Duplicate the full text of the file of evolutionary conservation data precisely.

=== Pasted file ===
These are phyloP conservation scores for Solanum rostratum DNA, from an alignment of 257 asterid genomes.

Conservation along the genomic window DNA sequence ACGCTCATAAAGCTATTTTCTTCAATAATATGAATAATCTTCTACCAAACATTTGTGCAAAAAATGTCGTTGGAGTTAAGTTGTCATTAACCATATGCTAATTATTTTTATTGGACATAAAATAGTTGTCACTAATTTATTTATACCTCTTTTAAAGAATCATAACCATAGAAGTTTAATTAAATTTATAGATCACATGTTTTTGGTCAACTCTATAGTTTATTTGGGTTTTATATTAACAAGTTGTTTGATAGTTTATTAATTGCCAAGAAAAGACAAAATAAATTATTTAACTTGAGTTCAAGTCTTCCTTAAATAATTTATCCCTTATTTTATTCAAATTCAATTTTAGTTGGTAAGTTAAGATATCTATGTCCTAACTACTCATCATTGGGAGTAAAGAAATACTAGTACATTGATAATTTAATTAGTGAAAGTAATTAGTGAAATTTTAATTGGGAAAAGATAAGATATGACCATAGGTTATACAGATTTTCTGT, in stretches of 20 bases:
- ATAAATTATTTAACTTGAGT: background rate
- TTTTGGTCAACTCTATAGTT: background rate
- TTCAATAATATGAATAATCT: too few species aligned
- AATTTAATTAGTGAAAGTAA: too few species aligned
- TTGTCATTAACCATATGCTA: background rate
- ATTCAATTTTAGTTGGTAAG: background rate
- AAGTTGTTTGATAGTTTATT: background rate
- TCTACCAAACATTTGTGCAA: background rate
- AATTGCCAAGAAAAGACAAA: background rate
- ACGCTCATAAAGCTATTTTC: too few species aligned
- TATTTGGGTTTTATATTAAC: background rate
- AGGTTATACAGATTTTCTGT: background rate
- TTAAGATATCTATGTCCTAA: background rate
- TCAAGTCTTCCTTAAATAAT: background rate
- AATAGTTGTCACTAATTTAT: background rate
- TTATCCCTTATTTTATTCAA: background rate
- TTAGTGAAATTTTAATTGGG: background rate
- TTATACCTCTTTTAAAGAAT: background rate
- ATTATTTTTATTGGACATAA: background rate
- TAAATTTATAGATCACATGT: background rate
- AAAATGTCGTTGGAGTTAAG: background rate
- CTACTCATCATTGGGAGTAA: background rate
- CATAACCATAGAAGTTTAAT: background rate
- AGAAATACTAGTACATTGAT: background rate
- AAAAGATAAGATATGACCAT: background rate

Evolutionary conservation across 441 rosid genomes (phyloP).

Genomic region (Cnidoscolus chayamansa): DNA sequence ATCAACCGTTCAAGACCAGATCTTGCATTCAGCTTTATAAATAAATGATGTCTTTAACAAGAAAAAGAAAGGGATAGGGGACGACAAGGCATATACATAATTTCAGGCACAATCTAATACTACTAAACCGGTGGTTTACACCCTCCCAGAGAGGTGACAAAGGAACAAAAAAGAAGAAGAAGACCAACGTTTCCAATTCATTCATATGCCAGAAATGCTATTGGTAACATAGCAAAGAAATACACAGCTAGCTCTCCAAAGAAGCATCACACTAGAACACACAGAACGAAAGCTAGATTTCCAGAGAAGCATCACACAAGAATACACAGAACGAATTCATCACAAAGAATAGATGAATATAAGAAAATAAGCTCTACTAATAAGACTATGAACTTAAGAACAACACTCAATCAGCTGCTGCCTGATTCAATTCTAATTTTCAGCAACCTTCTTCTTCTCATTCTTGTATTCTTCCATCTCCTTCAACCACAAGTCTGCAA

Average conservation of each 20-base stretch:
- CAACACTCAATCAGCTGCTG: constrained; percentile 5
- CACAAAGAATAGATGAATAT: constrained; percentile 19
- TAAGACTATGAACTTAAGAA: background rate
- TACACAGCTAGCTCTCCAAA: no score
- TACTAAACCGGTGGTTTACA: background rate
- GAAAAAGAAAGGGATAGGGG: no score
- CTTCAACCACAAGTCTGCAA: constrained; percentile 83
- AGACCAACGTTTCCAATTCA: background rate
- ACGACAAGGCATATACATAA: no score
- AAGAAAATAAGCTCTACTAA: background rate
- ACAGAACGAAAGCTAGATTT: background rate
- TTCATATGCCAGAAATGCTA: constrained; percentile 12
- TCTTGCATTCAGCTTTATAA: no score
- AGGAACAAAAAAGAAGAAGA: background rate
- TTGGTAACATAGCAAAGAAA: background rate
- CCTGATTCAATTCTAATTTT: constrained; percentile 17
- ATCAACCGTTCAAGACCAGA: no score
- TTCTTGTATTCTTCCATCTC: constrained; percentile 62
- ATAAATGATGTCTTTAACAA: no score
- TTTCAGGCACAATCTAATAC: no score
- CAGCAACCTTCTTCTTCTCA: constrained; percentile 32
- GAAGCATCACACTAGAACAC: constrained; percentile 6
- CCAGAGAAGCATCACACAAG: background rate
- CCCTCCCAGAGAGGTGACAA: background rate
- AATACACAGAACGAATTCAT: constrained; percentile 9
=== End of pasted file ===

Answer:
These are phyloP conservation scores for Solanum rostratum DNA, from an alignment of 257 asterid genomes.

Conservation along the genomic window DNA sequence ACGCTCATAAAGCTATTTTCTTCAATAATATGAATAATCTTCTACCAAACATTTGTGCAAAAAATGTCGTTGGAGTTAAGTTGTCATTAACCATATGCTAATTATTTTTATTGGACATAAAATAGTTGTCACTAATTTATTTATACCTCTTTTAAAGAATCATAACCATAGAAGTTTAATTAAATTTATAGATCACATGTTTTTGGTCAACTCTATAGTTTATTTGGGTTTTATATTAACAAGTTGTTTGATAGTTTATTAATTGCCAAGAAAAGACAAAATAAATTATTTAACTTGAGTTCAAGTCTTCCTTAAATAATTTATCCCTTATTTTATTCAAATTCAATTTTAGTTGGTAAGTTAAGATATCTATGTCCTAACTACTCATCATTGGGAGTAAAGAAATACTAGTACATTGATAATTTAATTAGTGAAAGTAATTAGTGAAATTTTAATTGGGAAAAGATAAGATATGACCATAGGTTATACAGATTTTCTGT, in stretches of 20 bases:
- ATAAATTATTTAACTTGAGT: background rate
- TTTTGGTCAACTCTATAGTT: background rate
- TTCAATAATATGAATAATCT: too few species aligned
- AATTTAATTAGTGAAAGTAA: too few species aligned
- TTGTCATTAACCATATGCTA: background rate
- ATTCAATTTTAGTTGGTAAG: background rate
- AAGTTGTTTGATAGTTTATT: background rate
- TCTACCAAACATTTGTGCAA: background rate
- AATTGCCAAGAAAAGACAAA: background rate
- ACGCTCATAAAGCTATTTTC: too few species aligned
- TATTTGGGTTTTATATTAAC: background rate
- AGGTTATACAGATTTTCTGT: background rate
- TTAAGATATCTATGTCCTAA: background rate
- TCAAGTCTTCCTTAAATAAT: background rate
- AATAGTTGTCACTAATTTAT: background rate
- TTATCCCTTATTTTATTCAA: background rate
- TTAGTGAAATTTTAATTGGG: background rate
- TTATACCTCTTTTAAAGAAT: background rate
- ATTATTTTTATTGGACATAA: background rate
- TAAATTTATAGATCACATGT: background rate
- AAAATGTCGTTGGAGTTAAG: background rate
- CTACTCATCATTGGGAGTAA: background rate
- CATAACCATAGAAGTTTAAT: background rate
- AGAAATACTAGTACATTGAT: background rate
- AAAAGATAAGATATGACCAT: background rate

Evolutionary conservation across 441 rosid genomes (phyloP).

Genomic region (Cnidoscolus chayamansa): DNA sequence ATCAACCGTTCAAGACCAGATCTTGCATTCAGCTTTATAAATAAATGATGTCTTTAACAAGAAAAAGAAAGGGATAGGGGACGACAAGGCATATACATAATTTCAGGCACAATCTAATACTACTAAACCGGTGGTTTACACCCTCCCAGAGAGGTGACAAAGGAACAAAAAAGAAGAAGAAGACCAACGTTTCCAATTCATTCATATGCCAGAAATGCTATTGGTAACATAGCAAAGAAATACACAGCTAGCTCTCCAAAGAAGCATCACACTAGAACACACAGAACGAAAGCTAGATTTCCAGAGAAGCATCACACAAGAATACACAGAACGAATTCATCACAAAGAATAGATGAATATAAGAAAATAAGCTCTACTAATAAGACTATGAACTTAAGAACAACACTCAATCAGCTGCTGCCTGATTCAATTCTAATTTTCAGCAACCTTCTTCTTCTCATTCTTGTATTCTTCCATCTCCTTCAACCACAAGTCTGCAA

Average conservation of each 20-base stretch:
- CAACACTCAATCAGCTGCTG: constrained; percentile 5
- CACAAAGAATAGATGAATAT: constrained; percentile 19
- TAAGACTATGAACTTAAGAA: background rate
- TACACAGCTAGCTCTCCAAA: no score
- TACTAAACCGGTGGTTTACA: background rate
- GAAAAAGAAAGGGATAGGGG: no score
- CTTCAACCACAAGTCTGCAA: constrained; percentile 83
- AGACCAACGTTTCCAATTCA: background rate
- ACGACAAGGCATATACATAA: no score
- AAGAAAATAAGCTCTACTAA: background rate
- ACAGAACGAAAGCTAGATTT: background rate
- TTCATATGCCAGAAATGCTA: constrained; percentile 12
- TCTTGCATTCAGCTTTATAA: no score
- AGGAACAAAAAAGAAGAAGA: background rate
- TTGGTAACATAGCAAAGAAA: background rate
- CCTGATTCAATTCTAATTTT: constrained; percentile 17
- ATCAACCGTTCAAGACCAGA: no score
- TTCTTGTATTCTTCCATCTC: constrained; percentile 62
- ATAAATGATGTCTTTAACAA: no score
- TTTCAGGCACAATCTAATAC: no score
- CAGCAACCTTCTTCTTCTCA: constrained; percentile 32
- GAAGCATCACACTAGAACAC: constrained; percentile 6
- CCAGAGAAGCATCACACAAG: background rate
- CCCTCCCAGAGAGGTGACAA: background rate
- AATACACAGAACGAATTCAT: constrained; percentile 9